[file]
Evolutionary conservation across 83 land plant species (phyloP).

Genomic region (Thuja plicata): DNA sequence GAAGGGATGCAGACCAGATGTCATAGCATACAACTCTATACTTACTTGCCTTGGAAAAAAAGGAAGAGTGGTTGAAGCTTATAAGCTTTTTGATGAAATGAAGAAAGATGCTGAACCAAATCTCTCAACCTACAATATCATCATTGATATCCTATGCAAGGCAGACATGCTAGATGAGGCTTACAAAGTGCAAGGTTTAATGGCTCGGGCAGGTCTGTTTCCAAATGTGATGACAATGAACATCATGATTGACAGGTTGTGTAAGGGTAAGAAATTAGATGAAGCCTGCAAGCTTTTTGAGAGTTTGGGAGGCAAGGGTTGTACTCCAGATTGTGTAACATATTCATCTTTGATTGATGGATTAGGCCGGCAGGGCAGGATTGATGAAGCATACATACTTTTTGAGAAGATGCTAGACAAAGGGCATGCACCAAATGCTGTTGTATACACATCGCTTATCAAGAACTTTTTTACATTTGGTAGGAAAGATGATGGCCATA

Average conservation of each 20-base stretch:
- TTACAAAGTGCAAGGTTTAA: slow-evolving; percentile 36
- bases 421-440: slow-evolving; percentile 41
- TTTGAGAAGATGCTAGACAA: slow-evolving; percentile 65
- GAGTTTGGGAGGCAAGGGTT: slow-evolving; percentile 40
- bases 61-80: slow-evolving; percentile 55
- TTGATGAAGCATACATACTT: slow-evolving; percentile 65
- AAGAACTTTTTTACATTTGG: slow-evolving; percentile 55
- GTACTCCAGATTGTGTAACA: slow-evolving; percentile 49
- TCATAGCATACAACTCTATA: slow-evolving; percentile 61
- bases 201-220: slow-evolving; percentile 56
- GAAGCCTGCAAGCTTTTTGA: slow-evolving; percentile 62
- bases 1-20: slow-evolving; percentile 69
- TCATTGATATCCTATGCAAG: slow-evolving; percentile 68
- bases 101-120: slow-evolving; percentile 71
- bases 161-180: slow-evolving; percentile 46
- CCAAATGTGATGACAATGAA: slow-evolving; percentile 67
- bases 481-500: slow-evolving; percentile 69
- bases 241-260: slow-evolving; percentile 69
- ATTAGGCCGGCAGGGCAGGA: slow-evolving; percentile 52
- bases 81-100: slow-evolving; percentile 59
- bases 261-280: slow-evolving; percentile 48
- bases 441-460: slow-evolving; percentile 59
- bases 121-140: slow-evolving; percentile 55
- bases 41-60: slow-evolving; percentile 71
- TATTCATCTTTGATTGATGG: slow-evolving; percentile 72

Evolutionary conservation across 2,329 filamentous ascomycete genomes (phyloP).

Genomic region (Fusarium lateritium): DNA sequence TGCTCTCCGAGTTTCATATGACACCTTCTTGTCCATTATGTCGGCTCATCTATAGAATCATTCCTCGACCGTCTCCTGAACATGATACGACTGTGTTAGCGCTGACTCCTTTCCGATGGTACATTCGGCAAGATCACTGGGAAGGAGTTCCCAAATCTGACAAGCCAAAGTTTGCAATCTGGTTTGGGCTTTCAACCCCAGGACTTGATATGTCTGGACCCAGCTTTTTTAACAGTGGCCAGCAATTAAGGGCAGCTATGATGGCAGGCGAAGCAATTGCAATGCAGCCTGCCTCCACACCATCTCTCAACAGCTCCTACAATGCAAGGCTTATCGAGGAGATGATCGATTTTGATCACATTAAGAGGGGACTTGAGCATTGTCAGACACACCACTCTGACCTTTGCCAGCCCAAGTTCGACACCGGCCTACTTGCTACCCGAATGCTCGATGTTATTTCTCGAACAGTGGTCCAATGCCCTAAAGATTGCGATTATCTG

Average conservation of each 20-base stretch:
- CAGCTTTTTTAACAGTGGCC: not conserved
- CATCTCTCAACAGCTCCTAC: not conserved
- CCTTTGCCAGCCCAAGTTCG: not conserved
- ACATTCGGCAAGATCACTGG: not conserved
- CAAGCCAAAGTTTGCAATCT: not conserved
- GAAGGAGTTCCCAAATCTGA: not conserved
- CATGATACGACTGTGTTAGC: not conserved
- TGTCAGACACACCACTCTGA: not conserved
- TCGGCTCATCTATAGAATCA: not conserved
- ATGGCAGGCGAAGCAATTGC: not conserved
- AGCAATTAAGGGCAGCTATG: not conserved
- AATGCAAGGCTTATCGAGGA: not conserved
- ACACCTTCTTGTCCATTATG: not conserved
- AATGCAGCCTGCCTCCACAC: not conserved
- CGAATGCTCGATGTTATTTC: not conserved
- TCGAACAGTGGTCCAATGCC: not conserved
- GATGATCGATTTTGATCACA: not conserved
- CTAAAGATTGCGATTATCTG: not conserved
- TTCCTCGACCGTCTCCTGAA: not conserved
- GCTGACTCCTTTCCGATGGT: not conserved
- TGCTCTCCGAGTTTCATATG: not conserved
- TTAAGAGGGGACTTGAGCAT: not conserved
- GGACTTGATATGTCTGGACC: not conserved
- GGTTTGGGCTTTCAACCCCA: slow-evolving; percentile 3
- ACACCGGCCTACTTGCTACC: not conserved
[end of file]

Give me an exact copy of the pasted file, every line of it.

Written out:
Evolutionary conservation across 83 land plant species (phyloP).

Genomic region (Thuja plicata): DNA sequence GAAGGGATGCAGACCAGATGTCATAGCATACAACTCTATACTTACTTGCCTTGGAAAAAAAGGAAGAGTGGTTGAAGCTTATAAGCTTTTTGATGAAATGAAGAAAGATGCTGAACCAAATCTCTCAACCTACAATATCATCATTGATATCCTATGCAAGGCAGACATGCTAGATGAGGCTTACAAAGTGCAAGGTTTAATGGCTCGGGCAGGTCTGTTTCCAAATGTGATGACAATGAACATCATGATTGACAGGTTGTGTAAGGGTAAGAAATTAGATGAAGCCTGCAAGCTTTTTGAGAGTTTGGGAGGCAAGGGTTGTACTCCAGATTGTGTAACATATTCATCTTTGATTGATGGATTAGGCCGGCAGGGCAGGATTGATGAAGCATACATACTTTTTGAGAAGATGCTAGACAAAGGGCATGCACCAAATGCTGTTGTATACACATCGCTTATCAAGAACTTTTTTACATTTGGTAGGAAAGATGATGGCCATA

Average conservation of each 20-base stretch:
- TTACAAAGTGCAAGGTTTAA: slow-evolving; percentile 36
- bases 421-440: slow-evolving; percentile 41
- TTTGAGAAGATGCTAGACAA: slow-evolving; percentile 65
- GAGTTTGGGAGGCAAGGGTT: slow-evolving; percentile 40
- bases 61-80: slow-evolving; percentile 55
- TTGATGAAGCATACATACTT: slow-evolving; percentile 65
- AAGAACTTTTTTACATTTGG: slow-evolving; percentile 55
- GTACTCCAGATTGTGTAACA: slow-evolving; percentile 49
- TCATAGCATACAACTCTATA: slow-evolving; percentile 61
- bases 201-220: slow-evolving; percentile 56
- GAAGCCTGCAAGCTTTTTGA: slow-evolving; percentile 62
- bases 1-20: slow-evolving; percentile 69
- TCATTGATATCCTATGCAAG: slow-evolving; percentile 68
- bases 101-120: slow-evolving; percentile 71
- bases 161-180: slow-evolving; percentile 46
- CCAAATGTGATGACAATGAA: slow-evolving; percentile 67
- bases 481-500: slow-evolving; percentile 69
- bases 241-260: slow-evolving; percentile 69
- ATTAGGCCGGCAGGGCAGGA: slow-evolving; percentile 52
- bases 81-100: slow-evolving; percentile 59
- bases 261-280: slow-evolving; percentile 48
- bases 441-460: slow-evolving; percentile 59
- bases 121-140: slow-evolving; percentile 55
- bases 41-60: slow-evolving; percentile 71
- TATTCATCTTTGATTGATGG: slow-evolving; percentile 72

Evolutionary conservation across 2,329 filamentous ascomycete genomes (phyloP).

Genomic region (Fusarium lateritium): DNA sequence TGCTCTCCGAGTTTCATATGACACCTTCTTGTCCATTATGTCGGCTCATCTATAGAATCATTCCTCGACCGTCTCCTGAACATGATACGACTGTGTTAGCGCTGACTCCTTTCCGATGGTACATTCGGCAAGATCACTGGGAAGGAGTTCCCAAATCTGACAAGCCAAAGTTTGCAATCTGGTTTGGGCTTTCAACCCCAGGACTTGATATGTCTGGACCCAGCTTTTTTAACAGTGGCCAGCAATTAAGGGCAGCTATGATGGCAGGCGAAGCAATTGCAATGCAGCCTGCCTCCACACCATCTCTCAACAGCTCCTACAATGCAAGGCTTATCGAGGAGATGATCGATTTTGATCACATTAAGAGGGGACTTGAGCATTGTCAGACACACCACTCTGACCTTTGCCAGCCCAAGTTCGACACCGGCCTACTTGCTACCCGAATGCTCGATGTTATTTCTCGAACAGTGGTCCAATGCCCTAAAGATTGCGATTATCTG

Average conservation of each 20-base stretch:
- CAGCTTTTTTAACAGTGGCC: not conserved
- CATCTCTCAACAGCTCCTAC: not conserved
- CCTTTGCCAGCCCAAGTTCG: not conserved
- ACATTCGGCAAGATCACTGG: not conserved
- CAAGCCAAAGTTTGCAATCT: not conserved
- GAAGGAGTTCCCAAATCTGA: not conserved
- CATGATACGACTGTGTTAGC: not conserved
- TGTCAGACACACCACTCTGA: not conserved
- TCGGCTCATCTATAGAATCA: not conserved
- ATGGCAGGCGAAGCAATTGC: not conserved
- AGCAATTAAGGGCAGCTATG: not conserved
- AATGCAAGGCTTATCGAGGA: not conserved
- ACACCTTCTTGTCCATTATG: not conserved
- AATGCAGCCTGCCTCCACAC: not conserved
- CGAATGCTCGATGTTATTTC: not conserved
- TCGAACAGTGGTCCAATGCC: not conserved
- GATGATCGATTTTGATCACA: not conserved
- CTAAAGATTGCGATTATCTG: not conserved
- TTCCTCGACCGTCTCCTGAA: not conserved
- GCTGACTCCTTTCCGATGGT: not conserved
- TGCTCTCCGAGTTTCATATG: not conserved
- TTAAGAGGGGACTTGAGCAT: not conserved
- GGACTTGATATGTCTGGACC: not conserved
- GGTTTGGGCTTTCAACCCCA: slow-evolving; percentile 3
- ACACCGGCCTACTTGCTACC: not conserved